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Car key replacement for less

A dealer replacement and programming will cost $200 or more

Consumer Reports magazine: July 2013

Photo: Chemistry

Car keys have gone high tech, and replacing one is no longer a quick, inexpensive trip to the hardware store. A Consumer Reports electronics engineer found that out the hard way. While at the beach, he forgot that the key to his Toyota Prius was in his pocket, went for a dip in the surf, and never saw the key again. The cost of a replacement: $600.

Like many new cars, his Prius uses a proximity key that electronically unlocks the car when you touch the door handle and lets you start it by pressing a button on the dash. But even less sophisticated keys don’t come cheap.

Most ignition keys now have a transponder that electronically communicates with the vehicle to prevent theft; the car won’t start if the key isn’t programmed to match it. The systems also include a separate or integrated fob with buttons for locking and unlocking the doors.

If you lose the key and fob, you can expect a dealer replacement and programming to cost $200 or more, depending on the vehicle and the key’s design. A Lexus dealer quoted $374 for a new key, fob, and programming, and a BMW dealer said replacement keyless fobs could be as much as $500, depending on the model.

If you don’t need the key right away, one way to save is to buy a replacement over the Internet. A Honda dealer, for example, told us it would cost $200 to replace the key for a 2005 Accord. At KeylessRide, one of several sites that advertise keys at discount prices, we bought a Honda key for that car for $54; an off-brand version was listed for about $40. Having a locksmith cut and program the key added $80, for a total of $134.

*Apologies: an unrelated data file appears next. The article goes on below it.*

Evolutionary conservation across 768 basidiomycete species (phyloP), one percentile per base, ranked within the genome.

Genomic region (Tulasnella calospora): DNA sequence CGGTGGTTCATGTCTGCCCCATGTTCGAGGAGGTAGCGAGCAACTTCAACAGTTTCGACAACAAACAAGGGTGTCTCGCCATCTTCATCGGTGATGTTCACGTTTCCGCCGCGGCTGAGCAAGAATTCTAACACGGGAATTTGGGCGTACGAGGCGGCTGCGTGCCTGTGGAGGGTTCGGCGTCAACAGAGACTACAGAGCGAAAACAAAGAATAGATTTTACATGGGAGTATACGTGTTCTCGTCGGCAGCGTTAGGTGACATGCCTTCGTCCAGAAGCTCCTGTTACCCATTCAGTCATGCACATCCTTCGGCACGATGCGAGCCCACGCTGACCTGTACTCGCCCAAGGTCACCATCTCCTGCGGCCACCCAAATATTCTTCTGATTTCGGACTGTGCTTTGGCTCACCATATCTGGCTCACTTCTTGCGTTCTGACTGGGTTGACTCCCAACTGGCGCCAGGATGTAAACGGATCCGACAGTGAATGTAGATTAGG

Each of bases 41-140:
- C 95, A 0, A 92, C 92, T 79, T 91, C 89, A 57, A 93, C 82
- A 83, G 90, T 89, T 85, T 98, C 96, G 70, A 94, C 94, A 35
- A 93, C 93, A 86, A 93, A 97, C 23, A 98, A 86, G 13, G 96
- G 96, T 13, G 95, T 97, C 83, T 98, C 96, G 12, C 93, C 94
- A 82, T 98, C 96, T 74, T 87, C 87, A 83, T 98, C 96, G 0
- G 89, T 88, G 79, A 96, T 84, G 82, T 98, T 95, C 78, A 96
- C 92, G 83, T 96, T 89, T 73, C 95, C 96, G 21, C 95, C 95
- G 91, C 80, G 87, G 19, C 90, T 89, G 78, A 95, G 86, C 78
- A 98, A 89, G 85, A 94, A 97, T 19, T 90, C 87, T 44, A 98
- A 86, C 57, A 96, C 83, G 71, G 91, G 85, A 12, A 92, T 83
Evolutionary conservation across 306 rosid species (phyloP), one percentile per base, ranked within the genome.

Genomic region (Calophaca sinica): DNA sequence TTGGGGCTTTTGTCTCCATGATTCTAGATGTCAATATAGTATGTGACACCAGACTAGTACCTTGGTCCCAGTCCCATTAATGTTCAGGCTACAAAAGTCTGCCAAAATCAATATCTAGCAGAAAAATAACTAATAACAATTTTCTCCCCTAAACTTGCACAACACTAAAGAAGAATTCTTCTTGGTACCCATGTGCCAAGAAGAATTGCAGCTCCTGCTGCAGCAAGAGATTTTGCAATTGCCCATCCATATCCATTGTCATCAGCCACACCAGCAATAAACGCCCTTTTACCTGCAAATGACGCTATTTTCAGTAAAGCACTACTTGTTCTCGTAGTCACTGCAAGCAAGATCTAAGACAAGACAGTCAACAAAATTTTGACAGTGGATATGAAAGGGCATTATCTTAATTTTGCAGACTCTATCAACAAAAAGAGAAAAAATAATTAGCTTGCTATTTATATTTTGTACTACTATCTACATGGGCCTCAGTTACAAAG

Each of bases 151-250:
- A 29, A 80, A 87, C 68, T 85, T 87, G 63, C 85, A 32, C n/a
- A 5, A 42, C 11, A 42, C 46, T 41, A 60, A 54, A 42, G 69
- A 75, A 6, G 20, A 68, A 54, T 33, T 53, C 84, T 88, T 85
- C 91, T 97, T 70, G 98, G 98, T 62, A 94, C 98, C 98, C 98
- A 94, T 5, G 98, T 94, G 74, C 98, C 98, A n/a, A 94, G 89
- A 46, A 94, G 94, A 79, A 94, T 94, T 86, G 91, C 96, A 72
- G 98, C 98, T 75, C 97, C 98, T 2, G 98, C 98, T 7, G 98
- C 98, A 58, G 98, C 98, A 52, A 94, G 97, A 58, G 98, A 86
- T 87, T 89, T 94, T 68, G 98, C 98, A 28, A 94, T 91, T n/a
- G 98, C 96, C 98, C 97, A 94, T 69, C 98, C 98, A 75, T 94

Depending on the make and model, you might even be able to do the programming yourself, saving more money. Instructions and videos can often be found online. Try searching for your car along with the words “key programming.”

Another common problem is when the but­tons on your fob stop working but the key still starts the car. First try replacing the fob’s battery. They are often available at drugstores and retailers such as Radio­Shack for less than $10. Look for a small screw or a slot along the fob’s seam where it can be pried open to access the battery. Make a note of any identifying numbers and take the old battery with you to the store.

If replacing the battery doesn’t help, you might need to replace the fob’s electronics. A Honda dealer quoted us $80 for that task. But we were able to simply open our $54 online key, remove the electronics assembly (with buttons), and transfer it to the original key. We followed the easy programming instructions that came with our key and saved $26.

You can even go cheaper. Online we also saw replacement fobs and electronic assemblies for as little as $35.

Did you know?

If you lock your key in your car or trunk and have no way of getting to it, a dealer can often make an inexpensive key that will open the doors but not start the engine. That will allow you to retrieve the original key. You’ll probably need the vehicle identification number and proof that you own the car.


   

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